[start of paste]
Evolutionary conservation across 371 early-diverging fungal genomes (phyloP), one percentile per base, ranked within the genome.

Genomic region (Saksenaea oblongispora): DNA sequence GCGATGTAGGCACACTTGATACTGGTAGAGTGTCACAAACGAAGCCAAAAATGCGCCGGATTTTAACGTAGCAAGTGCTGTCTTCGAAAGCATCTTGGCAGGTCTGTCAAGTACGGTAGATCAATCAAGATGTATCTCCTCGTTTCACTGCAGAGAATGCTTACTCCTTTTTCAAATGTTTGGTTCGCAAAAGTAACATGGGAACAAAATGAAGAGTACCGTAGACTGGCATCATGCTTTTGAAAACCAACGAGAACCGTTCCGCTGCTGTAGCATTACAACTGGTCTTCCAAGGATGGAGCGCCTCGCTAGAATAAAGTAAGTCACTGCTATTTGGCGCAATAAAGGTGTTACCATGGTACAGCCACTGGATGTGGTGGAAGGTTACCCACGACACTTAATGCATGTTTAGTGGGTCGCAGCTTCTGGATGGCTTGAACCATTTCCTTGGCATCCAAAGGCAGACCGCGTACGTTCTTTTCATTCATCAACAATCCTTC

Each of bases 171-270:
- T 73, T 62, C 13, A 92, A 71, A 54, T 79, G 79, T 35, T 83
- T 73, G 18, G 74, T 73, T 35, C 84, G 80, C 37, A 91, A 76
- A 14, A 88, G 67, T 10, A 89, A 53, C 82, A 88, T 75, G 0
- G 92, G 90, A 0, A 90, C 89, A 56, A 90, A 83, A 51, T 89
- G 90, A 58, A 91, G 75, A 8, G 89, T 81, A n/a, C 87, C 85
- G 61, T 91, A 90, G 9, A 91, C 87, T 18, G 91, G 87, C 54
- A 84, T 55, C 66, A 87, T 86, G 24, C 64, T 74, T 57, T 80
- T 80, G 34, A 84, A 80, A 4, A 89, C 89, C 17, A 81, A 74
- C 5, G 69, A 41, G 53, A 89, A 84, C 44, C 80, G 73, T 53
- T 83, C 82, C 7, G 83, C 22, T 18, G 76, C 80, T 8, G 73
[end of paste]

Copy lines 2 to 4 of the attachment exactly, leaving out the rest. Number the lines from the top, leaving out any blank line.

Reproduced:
Genomic region (Saksenaea oblongispora): DNA sequence GCGATGTAGGCACACTTGATACTGGTAGAGTGTCACAAACGAAGCCAAAAATGCGCCGGATTTTAACGTAGCAAGTGCTGTCTTCGAAAGCATCTTGGCAGGTCTGTCAAGTACGGTAGATCAATCAAGATGTATCTCCTCGTTTCACTGCAGAGAATGCTTACTCCTTTTTCAAATGTTTGGTTCGCAAAAGTAACATGGGAACAAAATGAAGAGTACCGTAGACTGGCATCATGCTTTTGAAAACCAACGAGAACCGTTCCGCTGCTGTAGCATTACAACTGGTCTTCCAAGGATGGAGCGCCTCGCTAGAATAAAGTAAGTCACTGCTATTTGGCGCAATAAAGGTGTTACCATGGTACAGCCACTGGATGTGGTGGAAGGTTACCCACGACACTTAATGCATGTTTAGTGGGTCGCAGCTTCTGGATGGCTTGAACCATTTCCTTGGCATCCAAAGGCAGACCGCGTACGTTCTTTTCATTCATCAACAATCCTTC

Each of bases 171-270:
- T 73, T 62, C 13, A 92, A 71, A 54, T 79, G 79, T 35, T 83